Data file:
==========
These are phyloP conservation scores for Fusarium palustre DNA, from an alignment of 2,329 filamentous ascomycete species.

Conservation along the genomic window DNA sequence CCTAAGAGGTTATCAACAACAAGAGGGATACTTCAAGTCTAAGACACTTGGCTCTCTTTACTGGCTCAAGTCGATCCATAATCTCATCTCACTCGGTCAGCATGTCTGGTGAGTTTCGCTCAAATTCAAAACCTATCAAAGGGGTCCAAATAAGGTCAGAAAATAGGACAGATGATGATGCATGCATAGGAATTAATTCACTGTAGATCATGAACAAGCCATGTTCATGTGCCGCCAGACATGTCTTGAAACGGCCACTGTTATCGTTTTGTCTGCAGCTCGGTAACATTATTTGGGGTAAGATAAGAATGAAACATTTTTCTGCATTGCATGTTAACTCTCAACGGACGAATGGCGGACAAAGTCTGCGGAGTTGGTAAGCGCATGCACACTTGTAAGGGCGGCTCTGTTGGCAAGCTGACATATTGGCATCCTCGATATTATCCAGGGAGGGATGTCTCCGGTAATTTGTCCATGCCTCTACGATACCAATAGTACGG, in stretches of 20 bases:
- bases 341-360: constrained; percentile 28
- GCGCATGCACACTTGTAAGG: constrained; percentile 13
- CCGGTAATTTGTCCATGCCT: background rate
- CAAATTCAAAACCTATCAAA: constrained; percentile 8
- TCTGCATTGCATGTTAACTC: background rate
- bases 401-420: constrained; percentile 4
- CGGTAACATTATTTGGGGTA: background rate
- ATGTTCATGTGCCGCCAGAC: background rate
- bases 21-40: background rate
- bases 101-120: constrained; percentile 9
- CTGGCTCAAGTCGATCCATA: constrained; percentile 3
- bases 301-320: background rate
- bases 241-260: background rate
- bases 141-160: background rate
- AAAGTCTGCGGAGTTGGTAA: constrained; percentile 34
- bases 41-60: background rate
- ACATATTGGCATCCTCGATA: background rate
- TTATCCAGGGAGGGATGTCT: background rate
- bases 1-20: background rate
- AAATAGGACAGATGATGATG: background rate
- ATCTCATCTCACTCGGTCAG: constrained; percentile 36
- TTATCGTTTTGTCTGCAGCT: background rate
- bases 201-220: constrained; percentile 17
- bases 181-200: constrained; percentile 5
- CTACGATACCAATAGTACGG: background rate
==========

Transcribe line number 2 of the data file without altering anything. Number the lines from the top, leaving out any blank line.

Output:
Conservation along the genomic window DNA sequence CCTAAGAGGTTATCAACAACAAGAGGGATACTTCAAGTCTAAGACACTTGGCTCTCTTTACTGGCTCAAGTCGATCCATAATCTCATCTCACTCGGTCAGCATGTCTGGTGAGTTTCGCTCAAATTCAAAACCTATCAAAGGGGTCCAAATAAGGTCAGAAAATAGGACAGATGATGATGCATGCATAGGAATTAATTCACTGTAGATCATGAACAAGCCATGTTCATGTGCCGCCAGACATGTCTTGAAACGGCCACTGTTATCGTTTTGTCTGCAGCTCGGTAACATTATTTGGGGTAAGATAAGAATGAAACATTTTTCTGCATTGCATGTTAACTCTCAACGGACGAATGGCGGACAAAGTCTGCGGAGTTGGTAAGCGCATGCACACTTGTAAGGGCGGCTCTGTTGGCAAGCTGACATATTGGCATCCTCGATATTATCCAGGGAGGGATGTCTCCGGTAATTTGTCCATGCCTCTACGATACCAATAGTACGG, in stretches of 20 bases: